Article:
FrackFreeNC billboard as you enter Lee from Moore County
I rather dreaded going to the public hearing of the Mining and Energy Commission (MEC) on the rules they had drafted for fracking in North Carolina. It would be a long day for me. The hearing itself was set for 5-9 P.M. There would be a rally and press conference. I was urged to get there by 4 to sign up to speak. The Sanford Dennis A. Wicker Civic Center is half an hour away. The possible fracking sites are half a mile away from me, across the Deep River in Lee County, where most of the mineral rights have been purchased for gas drilling. Since my own life, livelihood, and home for my old age are at risk, of course I summoned my courage and left home at 3, to be sure I was parked and there in plenty of time to sign up. I took water and a peanut butter sandwich to eat during the hearing.
I’d practiced and timed my speech. We got 3 minutes and were urged by FrackFreeNC, the umbrella org working against fracking here, to focus our comments on the rules themselves. If the rules were sufficiently stringent, the gas companies would stay away.
There was plenty of parking space at 3:30, and I walked in with another no-fracking activist, who told me that we had a room where we could get water and rest. It hasn’t been our usual very hot summer, but it was low 90s that afternoon and steamy. I met activists I’d emailed but never met, like Ed Harris, Terica Luxton, and Theresa Vick.
At 3:45 I went to stand in line to sign up. I saw Jim Lomack for the first time. He was greeting us all warmly. We wore blue shirts and some had “no fracking” logos on them. Ahead of us in line were 20 or so people also wearing blue shirts, who wanted shale gas drilling, which their shirts proclaimed. I had heard that Womack had organized them. He is a Lee County commissioner and a key pro-fracking proponent who is also on the MEC. He was to chair the hearings. He had apparently threatened to call this one off for “security reasons.” I never saw even one policeman or guard of any kind. People were passionate, but they certainly weren’t violent, on either “side.” He had also said that the comments at the hearings would have no effect on the MEC rules. Let’s hope he’s wrong.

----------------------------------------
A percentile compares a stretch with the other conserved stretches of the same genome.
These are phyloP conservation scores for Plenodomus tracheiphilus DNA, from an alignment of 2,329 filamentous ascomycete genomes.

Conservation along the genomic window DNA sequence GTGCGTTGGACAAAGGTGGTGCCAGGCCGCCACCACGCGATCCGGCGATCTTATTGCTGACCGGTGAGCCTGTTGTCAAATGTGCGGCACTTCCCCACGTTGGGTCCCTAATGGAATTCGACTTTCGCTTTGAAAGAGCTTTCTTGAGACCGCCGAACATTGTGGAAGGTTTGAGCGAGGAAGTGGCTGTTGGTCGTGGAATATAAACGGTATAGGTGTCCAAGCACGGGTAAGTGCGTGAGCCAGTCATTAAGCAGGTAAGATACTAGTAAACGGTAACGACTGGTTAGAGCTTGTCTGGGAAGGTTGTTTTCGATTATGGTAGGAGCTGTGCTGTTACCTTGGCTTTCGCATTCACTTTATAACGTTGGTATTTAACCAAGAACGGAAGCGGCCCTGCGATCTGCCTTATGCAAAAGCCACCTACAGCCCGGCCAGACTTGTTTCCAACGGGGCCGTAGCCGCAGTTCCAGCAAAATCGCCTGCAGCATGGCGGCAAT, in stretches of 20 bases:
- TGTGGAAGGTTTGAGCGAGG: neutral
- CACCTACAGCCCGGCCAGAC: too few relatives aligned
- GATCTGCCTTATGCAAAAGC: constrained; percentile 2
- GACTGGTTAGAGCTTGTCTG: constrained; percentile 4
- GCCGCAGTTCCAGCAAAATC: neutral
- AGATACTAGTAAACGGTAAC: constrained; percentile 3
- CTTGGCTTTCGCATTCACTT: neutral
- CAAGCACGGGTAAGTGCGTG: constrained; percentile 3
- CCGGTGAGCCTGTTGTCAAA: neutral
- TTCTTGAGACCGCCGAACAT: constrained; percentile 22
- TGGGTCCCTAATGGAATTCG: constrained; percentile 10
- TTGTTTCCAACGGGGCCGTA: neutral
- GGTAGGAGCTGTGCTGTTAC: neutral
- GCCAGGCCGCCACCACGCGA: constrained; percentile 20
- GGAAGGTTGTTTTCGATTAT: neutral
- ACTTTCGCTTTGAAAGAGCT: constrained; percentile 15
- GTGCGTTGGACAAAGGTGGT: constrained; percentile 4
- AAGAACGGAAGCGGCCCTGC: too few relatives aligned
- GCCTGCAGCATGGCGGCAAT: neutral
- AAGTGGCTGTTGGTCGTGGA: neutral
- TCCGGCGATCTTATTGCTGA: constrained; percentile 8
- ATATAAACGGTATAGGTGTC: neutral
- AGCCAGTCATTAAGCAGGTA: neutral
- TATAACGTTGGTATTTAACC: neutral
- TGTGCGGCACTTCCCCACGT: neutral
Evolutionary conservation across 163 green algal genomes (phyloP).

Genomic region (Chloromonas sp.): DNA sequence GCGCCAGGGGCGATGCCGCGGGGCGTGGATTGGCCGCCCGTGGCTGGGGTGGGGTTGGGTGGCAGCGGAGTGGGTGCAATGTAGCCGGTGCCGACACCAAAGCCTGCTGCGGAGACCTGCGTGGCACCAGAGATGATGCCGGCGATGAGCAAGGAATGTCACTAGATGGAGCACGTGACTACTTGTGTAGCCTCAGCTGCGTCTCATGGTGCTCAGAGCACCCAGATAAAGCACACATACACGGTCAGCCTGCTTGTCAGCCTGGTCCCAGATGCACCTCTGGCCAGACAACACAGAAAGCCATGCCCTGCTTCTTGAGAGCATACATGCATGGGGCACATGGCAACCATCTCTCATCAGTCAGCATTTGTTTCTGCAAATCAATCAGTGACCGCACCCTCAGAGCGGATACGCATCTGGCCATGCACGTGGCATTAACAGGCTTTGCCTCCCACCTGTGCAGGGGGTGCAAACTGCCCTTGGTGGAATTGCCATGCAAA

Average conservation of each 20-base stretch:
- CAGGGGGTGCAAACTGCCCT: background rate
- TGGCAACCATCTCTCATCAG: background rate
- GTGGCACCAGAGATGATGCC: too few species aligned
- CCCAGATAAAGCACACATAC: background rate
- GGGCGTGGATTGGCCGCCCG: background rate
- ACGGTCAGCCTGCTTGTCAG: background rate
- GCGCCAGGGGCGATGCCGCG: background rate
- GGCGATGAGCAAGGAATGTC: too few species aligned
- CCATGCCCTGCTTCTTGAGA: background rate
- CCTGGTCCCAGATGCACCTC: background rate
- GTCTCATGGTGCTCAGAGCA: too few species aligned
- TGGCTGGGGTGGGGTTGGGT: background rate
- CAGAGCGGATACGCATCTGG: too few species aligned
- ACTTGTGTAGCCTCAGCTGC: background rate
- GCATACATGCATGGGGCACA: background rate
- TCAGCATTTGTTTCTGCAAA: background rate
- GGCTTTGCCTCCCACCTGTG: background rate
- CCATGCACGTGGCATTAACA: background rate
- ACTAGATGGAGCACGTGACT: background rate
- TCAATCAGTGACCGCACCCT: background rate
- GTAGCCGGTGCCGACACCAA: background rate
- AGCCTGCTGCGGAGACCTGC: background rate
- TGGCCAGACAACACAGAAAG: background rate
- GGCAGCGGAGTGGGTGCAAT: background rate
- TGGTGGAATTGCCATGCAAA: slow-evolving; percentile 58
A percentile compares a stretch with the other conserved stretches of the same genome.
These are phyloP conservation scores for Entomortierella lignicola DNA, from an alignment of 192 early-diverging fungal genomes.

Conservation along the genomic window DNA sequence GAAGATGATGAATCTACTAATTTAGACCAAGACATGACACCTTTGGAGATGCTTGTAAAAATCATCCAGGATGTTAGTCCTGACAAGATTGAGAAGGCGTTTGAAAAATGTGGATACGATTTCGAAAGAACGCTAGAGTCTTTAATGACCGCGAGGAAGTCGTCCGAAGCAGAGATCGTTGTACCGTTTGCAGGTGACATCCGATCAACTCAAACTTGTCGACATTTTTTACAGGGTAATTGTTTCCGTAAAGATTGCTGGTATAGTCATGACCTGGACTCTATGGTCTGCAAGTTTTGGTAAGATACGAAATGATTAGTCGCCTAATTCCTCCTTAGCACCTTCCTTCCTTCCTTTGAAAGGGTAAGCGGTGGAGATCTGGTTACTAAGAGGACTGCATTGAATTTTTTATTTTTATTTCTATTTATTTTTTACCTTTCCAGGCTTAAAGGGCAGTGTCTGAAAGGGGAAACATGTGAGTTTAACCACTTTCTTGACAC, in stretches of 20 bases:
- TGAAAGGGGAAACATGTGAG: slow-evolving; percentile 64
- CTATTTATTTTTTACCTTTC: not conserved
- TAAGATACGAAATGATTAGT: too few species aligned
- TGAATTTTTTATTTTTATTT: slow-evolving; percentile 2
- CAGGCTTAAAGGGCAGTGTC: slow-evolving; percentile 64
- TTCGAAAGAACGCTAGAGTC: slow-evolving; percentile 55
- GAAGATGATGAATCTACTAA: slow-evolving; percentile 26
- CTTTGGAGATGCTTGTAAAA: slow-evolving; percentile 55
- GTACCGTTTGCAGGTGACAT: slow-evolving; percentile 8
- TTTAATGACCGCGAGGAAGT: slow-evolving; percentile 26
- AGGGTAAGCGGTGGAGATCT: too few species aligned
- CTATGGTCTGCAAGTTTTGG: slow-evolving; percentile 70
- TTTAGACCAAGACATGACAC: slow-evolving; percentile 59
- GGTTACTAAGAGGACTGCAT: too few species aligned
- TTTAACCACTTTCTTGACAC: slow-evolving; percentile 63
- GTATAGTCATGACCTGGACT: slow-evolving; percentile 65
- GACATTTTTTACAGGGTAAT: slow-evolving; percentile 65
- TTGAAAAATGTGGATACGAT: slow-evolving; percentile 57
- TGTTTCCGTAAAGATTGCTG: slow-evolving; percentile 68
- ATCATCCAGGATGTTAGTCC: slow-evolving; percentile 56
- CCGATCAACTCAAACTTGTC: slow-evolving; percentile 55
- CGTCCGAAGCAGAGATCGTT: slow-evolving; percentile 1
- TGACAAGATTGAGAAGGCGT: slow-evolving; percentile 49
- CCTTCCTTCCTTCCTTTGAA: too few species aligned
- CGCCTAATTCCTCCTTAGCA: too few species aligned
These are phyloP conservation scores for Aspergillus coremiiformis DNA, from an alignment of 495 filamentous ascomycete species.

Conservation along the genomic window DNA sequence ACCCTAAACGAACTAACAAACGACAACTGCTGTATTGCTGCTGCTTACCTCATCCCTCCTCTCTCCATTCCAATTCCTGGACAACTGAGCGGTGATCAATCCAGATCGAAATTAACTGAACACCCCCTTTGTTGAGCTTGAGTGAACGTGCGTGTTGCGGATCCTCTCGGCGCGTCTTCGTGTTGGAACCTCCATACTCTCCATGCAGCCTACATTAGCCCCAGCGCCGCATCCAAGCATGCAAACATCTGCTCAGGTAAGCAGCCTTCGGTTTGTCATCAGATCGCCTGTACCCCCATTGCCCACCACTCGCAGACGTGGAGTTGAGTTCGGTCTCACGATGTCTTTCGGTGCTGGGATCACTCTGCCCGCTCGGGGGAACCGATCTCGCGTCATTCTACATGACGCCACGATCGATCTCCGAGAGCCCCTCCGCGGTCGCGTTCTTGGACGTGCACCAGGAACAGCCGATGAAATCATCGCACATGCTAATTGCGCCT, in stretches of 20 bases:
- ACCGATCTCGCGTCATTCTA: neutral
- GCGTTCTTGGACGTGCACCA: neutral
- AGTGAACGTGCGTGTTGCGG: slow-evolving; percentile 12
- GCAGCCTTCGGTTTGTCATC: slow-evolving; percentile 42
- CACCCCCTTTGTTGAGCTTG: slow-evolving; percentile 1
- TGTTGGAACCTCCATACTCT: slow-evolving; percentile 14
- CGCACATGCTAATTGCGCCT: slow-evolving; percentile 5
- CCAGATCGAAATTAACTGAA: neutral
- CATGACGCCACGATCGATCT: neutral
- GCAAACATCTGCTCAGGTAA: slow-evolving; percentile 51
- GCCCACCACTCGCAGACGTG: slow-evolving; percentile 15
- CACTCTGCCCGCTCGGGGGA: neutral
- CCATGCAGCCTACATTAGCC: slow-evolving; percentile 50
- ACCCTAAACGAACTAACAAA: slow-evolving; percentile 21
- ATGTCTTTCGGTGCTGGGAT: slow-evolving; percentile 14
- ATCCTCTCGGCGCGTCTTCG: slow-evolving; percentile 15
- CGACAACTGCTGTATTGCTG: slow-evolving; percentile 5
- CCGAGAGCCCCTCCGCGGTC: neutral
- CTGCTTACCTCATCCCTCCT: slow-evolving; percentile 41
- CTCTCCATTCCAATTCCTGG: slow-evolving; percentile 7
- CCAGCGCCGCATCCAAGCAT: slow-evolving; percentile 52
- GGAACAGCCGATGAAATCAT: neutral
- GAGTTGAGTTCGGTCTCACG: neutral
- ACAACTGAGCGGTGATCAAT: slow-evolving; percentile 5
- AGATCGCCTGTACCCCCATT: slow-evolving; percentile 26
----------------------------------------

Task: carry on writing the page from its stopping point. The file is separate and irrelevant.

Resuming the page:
Once I signed in, I went outside for the press conference. Hope Taylor of Clean Water for North Carolina had organized a very good one, and many impressive speakers spoke about the harms of fracking. Deb Hall from the Cumnock community where coal-mining once took place explained how none of their community owned their mineral rights (they had “split estates” that went back to coal-mining days). They didn’t want to be industrialized.
A woman who works with firefighters said that by law all emergency personnel must know what the chemicals in the fracking fluid are. There can’t be any “trade secrets” about them in case of spills, accidents, fires, or explosions. We also heard from the North Carolina House representative for part of Lee and all of Chatham, Robert Reives, who emphasized that we had not had the due process promised in the legislature before the moratorium on fracking was lifted.
The Civic Center auditorium holds perhaps 500 people. I found a seat near the front. It turned out to be where a lot of pro-fracking people sat. Keely had given me a frack-free sticker to wear. The auditorium began filling up. Off to my right was a table where three Sanford Herald reporters were sitting. In their report the next day they noted that 350 people were present. The News and Observer said “no more than 200,” but the Sanford staff would know better how to estimate the crowd numbers in their civic center.
The three hearing officers sat on the stage. There were two mikes up front for our speeches. To my surprise I was called fairly early–maybe the 10th person. This was my speech.